Those Who Are Loved

Pub Date:   |   Archive Date: 13 Jun 2019

Member Reviews

Another Victoria Hislop, Greek family historical saga. Lots of detail , takes place during WW2 and the communist uprising in Greece, not a topic I knew much about, detailing the divides between families as politics take over emotions.
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The story follows Themis,  and her life, loves, losses spanning from WW2 and the occupation of their country, through to the civil war and military junta.   It is a well researched novel, which helped me understand more about what is still a very difficult and recent history for Greece, with people who lived through all the impossible times,  some still alive and able to tell their stories.  I felt it was a bit slow to start, but the pace picked up and I was totally absorbed in the book right to the last page.  It did seem to gallop towards the end of the story a bit quickly and I would have enjoyed finding out a bit more about the recent years. But all in all, a good well written novel that has plenty of story, but also plenty to read and learn.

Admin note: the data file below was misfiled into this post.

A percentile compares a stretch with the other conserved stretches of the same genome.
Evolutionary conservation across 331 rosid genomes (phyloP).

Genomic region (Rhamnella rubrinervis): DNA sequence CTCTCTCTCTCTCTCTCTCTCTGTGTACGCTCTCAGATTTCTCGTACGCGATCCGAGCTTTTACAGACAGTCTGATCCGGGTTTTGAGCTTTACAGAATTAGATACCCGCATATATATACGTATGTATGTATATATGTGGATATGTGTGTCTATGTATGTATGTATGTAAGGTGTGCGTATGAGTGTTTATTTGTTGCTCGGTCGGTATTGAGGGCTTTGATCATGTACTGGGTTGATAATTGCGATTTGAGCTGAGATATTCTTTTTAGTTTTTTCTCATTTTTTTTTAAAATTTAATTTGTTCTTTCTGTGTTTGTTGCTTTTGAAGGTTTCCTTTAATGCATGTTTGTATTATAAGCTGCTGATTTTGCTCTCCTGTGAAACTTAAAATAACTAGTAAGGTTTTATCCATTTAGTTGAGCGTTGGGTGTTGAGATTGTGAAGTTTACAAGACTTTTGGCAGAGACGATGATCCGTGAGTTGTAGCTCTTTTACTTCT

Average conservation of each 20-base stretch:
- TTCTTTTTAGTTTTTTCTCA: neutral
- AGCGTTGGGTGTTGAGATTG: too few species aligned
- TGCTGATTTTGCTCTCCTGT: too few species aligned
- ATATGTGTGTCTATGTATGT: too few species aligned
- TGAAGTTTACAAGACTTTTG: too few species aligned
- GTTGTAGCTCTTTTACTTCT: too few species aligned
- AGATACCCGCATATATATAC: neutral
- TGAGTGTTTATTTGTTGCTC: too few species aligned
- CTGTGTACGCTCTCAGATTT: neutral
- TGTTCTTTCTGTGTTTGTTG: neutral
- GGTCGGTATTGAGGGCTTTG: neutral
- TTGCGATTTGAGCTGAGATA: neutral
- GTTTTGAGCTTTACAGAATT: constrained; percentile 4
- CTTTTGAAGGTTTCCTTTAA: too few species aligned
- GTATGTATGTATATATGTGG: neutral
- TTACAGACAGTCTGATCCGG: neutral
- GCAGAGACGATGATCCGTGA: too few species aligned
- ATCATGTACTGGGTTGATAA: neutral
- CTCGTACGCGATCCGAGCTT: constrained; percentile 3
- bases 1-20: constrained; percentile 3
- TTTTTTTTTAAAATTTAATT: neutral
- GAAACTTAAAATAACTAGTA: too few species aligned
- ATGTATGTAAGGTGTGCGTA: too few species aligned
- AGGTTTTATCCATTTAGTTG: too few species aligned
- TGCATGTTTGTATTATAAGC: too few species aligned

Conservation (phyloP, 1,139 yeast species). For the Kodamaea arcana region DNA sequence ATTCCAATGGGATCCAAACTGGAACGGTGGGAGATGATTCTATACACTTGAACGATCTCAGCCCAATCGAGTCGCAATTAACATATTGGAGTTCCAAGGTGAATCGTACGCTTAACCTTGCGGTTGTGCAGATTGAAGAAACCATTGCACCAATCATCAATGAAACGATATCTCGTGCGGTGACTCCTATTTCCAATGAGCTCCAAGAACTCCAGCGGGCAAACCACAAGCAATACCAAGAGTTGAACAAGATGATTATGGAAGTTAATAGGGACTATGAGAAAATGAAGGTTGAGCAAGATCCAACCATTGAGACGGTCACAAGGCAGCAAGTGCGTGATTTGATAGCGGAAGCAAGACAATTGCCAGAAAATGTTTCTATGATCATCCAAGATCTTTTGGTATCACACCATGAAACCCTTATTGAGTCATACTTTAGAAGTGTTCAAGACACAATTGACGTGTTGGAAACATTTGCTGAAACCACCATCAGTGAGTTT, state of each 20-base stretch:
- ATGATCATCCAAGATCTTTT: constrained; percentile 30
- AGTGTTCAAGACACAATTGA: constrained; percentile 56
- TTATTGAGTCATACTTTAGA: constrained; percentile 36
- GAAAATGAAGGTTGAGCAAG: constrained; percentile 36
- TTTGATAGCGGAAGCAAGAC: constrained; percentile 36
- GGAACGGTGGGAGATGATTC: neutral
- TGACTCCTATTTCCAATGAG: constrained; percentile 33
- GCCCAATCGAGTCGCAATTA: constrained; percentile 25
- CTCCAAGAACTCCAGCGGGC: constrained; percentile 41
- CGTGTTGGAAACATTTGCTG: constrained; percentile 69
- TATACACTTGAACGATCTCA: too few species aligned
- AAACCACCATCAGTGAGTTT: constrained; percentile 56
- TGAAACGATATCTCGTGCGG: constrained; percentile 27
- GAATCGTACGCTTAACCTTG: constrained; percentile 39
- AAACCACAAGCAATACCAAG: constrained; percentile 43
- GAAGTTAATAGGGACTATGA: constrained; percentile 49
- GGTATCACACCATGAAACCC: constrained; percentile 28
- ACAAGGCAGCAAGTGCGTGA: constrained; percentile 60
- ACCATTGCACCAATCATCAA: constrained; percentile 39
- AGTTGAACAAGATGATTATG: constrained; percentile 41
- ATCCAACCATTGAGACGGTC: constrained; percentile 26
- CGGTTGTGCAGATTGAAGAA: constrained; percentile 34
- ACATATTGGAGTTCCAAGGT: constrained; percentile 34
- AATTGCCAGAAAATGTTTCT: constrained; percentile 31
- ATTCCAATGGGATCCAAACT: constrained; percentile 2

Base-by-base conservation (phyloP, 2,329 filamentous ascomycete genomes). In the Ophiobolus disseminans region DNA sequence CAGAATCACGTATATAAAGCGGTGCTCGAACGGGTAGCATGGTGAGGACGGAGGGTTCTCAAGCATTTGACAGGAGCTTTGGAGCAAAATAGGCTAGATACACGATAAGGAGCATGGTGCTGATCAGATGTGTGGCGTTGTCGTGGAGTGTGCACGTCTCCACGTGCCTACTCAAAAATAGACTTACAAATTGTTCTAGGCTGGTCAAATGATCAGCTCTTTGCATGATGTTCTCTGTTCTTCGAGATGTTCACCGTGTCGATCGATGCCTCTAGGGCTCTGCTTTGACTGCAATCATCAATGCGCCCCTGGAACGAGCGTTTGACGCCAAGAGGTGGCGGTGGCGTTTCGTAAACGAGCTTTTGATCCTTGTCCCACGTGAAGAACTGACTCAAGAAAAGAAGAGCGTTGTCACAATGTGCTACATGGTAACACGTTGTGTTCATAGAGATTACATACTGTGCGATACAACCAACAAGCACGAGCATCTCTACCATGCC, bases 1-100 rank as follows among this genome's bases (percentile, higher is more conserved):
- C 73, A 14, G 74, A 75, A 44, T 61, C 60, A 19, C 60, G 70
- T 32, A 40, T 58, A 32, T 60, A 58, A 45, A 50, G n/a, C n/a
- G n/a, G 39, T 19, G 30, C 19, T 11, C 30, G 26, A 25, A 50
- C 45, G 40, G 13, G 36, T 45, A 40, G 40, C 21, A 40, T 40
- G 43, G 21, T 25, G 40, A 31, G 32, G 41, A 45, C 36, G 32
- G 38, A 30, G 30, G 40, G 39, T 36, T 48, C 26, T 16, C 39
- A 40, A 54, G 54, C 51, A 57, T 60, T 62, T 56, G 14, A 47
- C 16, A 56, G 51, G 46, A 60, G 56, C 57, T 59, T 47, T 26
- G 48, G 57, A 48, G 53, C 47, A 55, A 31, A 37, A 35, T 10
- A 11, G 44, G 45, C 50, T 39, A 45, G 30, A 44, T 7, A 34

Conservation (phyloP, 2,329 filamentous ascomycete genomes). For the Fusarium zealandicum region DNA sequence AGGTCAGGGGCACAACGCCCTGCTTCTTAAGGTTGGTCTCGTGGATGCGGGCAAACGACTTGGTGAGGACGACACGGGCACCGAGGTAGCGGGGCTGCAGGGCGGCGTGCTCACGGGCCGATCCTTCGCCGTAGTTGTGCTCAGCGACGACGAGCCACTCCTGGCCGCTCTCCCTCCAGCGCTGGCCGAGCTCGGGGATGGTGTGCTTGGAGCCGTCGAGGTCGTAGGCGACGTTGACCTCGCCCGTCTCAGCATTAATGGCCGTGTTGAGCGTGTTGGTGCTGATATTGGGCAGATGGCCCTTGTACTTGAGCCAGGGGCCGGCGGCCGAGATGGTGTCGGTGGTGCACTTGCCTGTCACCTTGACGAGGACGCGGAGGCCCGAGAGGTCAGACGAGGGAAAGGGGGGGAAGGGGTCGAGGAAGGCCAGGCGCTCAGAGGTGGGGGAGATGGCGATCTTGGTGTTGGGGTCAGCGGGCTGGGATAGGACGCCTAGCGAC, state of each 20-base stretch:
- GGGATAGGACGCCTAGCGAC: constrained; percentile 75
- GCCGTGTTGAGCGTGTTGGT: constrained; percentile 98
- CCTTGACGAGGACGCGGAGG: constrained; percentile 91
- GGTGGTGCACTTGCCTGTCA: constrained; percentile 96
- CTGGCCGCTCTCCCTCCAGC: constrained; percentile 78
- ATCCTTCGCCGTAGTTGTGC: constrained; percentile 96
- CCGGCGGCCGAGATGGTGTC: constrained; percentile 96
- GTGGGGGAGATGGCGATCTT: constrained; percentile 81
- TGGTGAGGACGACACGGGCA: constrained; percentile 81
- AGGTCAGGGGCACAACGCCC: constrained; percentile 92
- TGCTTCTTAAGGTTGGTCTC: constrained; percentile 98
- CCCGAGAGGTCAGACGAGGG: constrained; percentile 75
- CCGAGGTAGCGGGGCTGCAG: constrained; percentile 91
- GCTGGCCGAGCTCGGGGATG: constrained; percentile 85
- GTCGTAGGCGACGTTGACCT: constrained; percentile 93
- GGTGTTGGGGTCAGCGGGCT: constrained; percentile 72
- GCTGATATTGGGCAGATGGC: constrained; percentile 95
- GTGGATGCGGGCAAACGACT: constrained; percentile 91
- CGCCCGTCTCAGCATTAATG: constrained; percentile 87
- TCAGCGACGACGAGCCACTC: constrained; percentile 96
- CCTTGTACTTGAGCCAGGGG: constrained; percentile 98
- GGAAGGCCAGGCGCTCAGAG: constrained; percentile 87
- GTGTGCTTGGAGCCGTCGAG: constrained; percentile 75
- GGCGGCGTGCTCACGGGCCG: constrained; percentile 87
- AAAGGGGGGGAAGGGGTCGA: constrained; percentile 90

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Thanks to Netgalley the author and publishers for a copy of this book.  Great holiday read, I read her first “The Island” whilst on holiday and have struggled with others she has written. I was gripped by the historical aspect,initially set during the Nazi occupation during WW2 and the divisions brought to one family fiercely passionate about their individual politics and the freedoms they bring. The story that develops, follows Themis and her grandmother as they seek to keep the peace in this family, whilst suffering hardships, lack of food, separation from the rest of the family and the distress it causes.